After attaching my spreader to a mower to operate it to spread liquid weed killer, insecticide or fertilizer simultaneously while mowing a lawn the liquid is poured into the reservoir. If desired the valve '7 may be left open when initially filling the reservoir with the liquid to allow the compartments to fill up and cause the floats to close the ball valves. The liquid will flow from the reservoir into the longitudinal channel and then through the ball valves into the various compartments. When the liquid reaches a certain level in the compartments each of the floats will automatically allow the ball valves to close and stop the liquid from flowing. The liquid flows through the holes 22 -in bowed plates 21 and saturates the fabric and cotton fibres. From the saturated fibres the liquid will flow through the holes in the head of the brush and the bristles of the brush will be supplied with liquid. The bristles are tangent to the roller slightly below the top of the roller to insure that the roller will be free to roll. As the spreader moves forward the liquid on the roller will be transferred to the lawn uniformly. Since the roller has a resilient compressible cover there will be a rolling flat in contact with the lawn which is further assurance of uniform spreading of the liquid. Since my roller is segmented the roller adjusts itself to any deviations due to depressions or knobs in the lawn contour because a segment passing over a depression will drop down into the depression while a segment passing over a knob will rise resulting from the oversized holes in them. Since the end rollers are smaller in diameter and the segments have enlarged holes the amount of movement up or down by the segments is increased to the extent that the difference in the diameter plus the enlargement of the hole is relative to the radius from the center of the shaft to the uppermost or lowest position of the segments in either position.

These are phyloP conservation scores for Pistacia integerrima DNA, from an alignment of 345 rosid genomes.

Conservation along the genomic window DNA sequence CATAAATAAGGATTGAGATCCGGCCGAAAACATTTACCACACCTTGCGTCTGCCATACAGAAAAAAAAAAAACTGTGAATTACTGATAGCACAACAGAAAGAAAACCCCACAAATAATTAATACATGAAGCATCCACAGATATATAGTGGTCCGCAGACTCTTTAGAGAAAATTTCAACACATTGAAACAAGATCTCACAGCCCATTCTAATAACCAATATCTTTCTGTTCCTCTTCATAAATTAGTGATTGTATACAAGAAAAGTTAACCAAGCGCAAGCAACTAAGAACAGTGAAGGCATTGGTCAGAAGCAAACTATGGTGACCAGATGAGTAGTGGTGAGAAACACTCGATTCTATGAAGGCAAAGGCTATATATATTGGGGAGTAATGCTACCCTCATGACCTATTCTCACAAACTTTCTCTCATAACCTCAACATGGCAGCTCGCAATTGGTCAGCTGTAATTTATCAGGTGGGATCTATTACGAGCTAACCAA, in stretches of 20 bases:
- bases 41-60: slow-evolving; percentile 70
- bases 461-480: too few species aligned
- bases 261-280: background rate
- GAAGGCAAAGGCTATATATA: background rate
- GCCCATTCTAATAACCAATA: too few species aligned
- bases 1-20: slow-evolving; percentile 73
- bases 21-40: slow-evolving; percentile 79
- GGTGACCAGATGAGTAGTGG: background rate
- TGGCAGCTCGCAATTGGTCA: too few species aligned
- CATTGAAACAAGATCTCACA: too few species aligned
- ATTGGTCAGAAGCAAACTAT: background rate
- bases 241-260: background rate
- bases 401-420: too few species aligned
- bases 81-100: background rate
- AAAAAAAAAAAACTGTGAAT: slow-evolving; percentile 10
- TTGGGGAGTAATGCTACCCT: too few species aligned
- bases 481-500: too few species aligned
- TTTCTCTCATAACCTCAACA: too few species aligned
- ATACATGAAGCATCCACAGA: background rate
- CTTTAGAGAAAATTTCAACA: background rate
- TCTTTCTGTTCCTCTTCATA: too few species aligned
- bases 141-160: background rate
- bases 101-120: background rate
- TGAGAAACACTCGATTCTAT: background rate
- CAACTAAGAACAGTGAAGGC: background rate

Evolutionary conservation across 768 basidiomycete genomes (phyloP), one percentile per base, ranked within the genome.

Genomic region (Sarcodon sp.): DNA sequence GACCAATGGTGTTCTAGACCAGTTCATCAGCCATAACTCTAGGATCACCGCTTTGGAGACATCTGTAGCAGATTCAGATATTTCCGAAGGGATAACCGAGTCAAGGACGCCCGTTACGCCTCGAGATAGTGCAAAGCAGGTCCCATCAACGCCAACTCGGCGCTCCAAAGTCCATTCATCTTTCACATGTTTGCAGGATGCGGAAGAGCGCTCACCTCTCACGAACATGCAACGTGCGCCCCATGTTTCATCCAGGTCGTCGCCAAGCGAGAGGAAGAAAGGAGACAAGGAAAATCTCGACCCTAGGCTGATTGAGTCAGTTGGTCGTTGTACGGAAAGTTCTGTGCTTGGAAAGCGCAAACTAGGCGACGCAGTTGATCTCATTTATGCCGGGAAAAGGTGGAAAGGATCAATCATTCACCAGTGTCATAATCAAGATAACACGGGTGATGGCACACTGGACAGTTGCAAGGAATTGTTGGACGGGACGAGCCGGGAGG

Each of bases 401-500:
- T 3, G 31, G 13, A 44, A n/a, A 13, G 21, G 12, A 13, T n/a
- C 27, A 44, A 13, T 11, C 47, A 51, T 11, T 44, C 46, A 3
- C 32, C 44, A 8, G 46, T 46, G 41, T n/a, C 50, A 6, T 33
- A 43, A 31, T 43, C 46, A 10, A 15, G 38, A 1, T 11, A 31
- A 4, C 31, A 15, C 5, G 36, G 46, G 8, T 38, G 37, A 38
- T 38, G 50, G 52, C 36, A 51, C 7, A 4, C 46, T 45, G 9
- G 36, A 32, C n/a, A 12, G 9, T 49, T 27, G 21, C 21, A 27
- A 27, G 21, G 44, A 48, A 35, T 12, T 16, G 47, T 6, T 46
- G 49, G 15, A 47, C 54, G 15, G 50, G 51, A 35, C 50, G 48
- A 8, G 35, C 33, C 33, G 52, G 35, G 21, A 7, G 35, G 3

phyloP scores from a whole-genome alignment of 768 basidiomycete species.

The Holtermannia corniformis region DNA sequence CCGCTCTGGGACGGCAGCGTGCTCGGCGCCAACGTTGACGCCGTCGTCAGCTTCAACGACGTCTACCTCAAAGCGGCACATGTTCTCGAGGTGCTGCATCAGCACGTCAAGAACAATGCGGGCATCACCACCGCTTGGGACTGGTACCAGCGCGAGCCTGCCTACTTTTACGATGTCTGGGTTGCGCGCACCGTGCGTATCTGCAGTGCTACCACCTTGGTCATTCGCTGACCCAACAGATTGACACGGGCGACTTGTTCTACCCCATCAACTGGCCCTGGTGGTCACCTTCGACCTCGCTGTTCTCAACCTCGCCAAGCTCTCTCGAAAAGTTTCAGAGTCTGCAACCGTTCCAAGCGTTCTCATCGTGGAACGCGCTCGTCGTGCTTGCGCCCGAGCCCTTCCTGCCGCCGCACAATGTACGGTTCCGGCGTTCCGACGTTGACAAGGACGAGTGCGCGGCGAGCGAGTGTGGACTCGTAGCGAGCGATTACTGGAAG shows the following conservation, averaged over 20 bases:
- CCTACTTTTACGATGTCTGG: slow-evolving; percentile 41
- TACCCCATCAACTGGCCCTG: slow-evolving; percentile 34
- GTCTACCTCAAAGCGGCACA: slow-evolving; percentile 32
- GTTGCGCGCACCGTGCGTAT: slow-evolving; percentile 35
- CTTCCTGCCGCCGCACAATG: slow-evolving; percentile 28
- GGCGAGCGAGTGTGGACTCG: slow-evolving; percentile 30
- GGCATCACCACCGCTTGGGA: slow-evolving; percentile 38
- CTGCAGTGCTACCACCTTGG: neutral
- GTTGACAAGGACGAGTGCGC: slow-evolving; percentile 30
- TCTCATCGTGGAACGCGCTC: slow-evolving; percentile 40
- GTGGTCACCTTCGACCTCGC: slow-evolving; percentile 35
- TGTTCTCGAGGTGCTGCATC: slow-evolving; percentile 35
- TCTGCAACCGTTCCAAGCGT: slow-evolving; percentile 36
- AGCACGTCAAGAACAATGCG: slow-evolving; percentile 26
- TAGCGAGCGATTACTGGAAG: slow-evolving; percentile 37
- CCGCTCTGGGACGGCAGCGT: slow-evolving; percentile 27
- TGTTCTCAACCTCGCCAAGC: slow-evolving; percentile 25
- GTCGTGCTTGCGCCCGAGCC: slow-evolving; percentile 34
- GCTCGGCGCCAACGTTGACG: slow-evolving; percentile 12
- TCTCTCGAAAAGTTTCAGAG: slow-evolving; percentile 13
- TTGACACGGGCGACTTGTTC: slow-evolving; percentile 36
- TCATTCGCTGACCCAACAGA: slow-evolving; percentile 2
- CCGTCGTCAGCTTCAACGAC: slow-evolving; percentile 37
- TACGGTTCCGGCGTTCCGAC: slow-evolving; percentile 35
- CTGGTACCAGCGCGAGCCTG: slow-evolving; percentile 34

Having thus described my invention I claim:

1. A liquid spreading device comprising a tank providing a reservoir for liquids connected to a distributing channel, valve control means for said liquids intermediate said reservoir and distributing channel, a multiple of valves spaced in said channel to control the flow of liquids 'into a series of compartments adjacent to said channel, float means in said compartments adapted to operate said valves in said distributing channel, means to transmit said liquids from said compartments to a wiper, and a roller to transfer said liquids from said wiper to a surface upon which said liquid is spread.